Geosciences Journal

, Volume 20, Issue 1, pp 137–148 | Cite as

Induced seismicity: the potential hazard from shale gas development and CO2 geologic storage



We present an overview of the current status of unconventional energy development, particularly of shale gas, and underground CO2 storage as a measure to mitigate greenhouse gas increase in the atmosphere. We review their potential to induce seismicity, which has caused debates among related energy enterprises, engineers, researchers, and environmental and public communities regarding their potential hazards. Studies show that fracking can be a problem in that it consumes abundant water, but the seismicity induced by fracking has not yet been observed to induce many felt earthquakes. However, massive wastewater injection, a part of the unconventional energy development process has caused M5.0+ earthquakes in the past as well as several recent and ongoing cases of induced seismicity. Large-scale CO2 injection as a part of carbon sequestration efforts in the near future has a high risk of inducing large earthquakes. Therefore, injection operations related to both unconventional energy development and carbon sequestration should be optimized and managed to mitigate the likelihood of an induced seismic event.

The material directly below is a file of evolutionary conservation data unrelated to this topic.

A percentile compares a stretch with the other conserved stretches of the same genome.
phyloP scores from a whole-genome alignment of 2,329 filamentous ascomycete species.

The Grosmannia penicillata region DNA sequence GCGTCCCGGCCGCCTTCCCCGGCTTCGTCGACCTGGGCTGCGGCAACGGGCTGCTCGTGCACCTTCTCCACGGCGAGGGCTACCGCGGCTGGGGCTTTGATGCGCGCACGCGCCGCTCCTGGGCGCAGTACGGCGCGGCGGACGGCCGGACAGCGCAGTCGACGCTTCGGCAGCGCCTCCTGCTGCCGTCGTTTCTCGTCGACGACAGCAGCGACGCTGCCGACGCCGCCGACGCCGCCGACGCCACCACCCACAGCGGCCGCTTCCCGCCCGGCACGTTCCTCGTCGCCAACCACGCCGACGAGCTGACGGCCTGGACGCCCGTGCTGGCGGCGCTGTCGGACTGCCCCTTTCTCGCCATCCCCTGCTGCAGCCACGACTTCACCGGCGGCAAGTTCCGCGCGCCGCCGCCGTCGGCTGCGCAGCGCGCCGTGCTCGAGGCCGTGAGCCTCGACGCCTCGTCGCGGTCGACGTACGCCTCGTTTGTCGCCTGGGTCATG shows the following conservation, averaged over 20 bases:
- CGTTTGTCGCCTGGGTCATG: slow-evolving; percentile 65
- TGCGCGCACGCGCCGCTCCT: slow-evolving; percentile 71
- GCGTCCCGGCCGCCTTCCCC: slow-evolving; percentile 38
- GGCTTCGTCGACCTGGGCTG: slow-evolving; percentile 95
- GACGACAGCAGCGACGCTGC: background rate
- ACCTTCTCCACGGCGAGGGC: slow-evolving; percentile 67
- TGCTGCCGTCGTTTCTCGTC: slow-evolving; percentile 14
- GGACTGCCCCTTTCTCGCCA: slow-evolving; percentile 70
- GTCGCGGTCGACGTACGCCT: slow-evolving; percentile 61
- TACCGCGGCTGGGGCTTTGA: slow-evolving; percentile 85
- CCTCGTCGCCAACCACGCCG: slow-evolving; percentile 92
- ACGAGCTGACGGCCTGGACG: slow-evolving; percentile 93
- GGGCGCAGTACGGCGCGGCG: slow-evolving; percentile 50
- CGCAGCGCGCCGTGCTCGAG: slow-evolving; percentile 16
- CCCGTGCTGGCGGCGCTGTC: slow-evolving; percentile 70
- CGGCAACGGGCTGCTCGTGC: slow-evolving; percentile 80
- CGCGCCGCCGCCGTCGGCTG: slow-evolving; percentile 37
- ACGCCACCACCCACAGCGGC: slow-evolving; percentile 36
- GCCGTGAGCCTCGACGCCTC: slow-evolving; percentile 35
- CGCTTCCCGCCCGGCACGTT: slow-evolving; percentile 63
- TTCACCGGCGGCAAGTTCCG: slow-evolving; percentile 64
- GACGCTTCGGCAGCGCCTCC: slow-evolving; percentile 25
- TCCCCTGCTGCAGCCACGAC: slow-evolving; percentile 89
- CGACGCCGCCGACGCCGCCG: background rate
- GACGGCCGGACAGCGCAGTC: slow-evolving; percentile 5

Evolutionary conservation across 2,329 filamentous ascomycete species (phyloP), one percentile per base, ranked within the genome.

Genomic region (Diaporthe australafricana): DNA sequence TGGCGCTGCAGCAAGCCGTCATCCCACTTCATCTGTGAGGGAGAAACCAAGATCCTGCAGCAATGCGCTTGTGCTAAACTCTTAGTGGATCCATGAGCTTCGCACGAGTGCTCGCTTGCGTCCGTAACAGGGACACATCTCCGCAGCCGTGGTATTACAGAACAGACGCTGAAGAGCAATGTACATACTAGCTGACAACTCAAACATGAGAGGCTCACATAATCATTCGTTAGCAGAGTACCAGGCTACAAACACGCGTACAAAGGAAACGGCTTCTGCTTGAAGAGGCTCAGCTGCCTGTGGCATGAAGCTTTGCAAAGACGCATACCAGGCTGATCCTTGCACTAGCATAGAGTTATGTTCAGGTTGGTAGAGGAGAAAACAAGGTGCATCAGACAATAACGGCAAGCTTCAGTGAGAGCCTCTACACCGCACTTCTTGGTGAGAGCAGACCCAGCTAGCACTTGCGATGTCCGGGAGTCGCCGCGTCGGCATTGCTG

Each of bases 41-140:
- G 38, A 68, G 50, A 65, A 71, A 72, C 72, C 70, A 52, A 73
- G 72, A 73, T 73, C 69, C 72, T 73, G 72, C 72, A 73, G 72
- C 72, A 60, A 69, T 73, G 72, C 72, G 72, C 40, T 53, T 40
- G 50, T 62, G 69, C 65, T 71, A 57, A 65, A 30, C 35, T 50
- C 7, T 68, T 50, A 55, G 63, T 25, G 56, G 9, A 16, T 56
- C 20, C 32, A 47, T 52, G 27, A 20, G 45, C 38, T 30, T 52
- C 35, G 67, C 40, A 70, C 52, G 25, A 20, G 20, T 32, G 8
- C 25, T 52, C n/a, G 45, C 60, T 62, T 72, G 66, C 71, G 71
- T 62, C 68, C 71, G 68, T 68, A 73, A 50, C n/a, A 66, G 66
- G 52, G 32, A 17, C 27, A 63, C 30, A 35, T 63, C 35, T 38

induced seismicity shale gas hydraulic fracturing wastewater injection carbon capture and storage CO2 injection 


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Copyright information

© The Association of Korean Geoscience Societies and Springer-Verlag Berlin Heidelberg 2016

Authors and Affiliations

  1. 1.Department of GeologyKangwon National UniversityChuncheonRepublic of Korea
  2. 2.Department of Geological SciencesUniversity of ColoradoBoulderUSA

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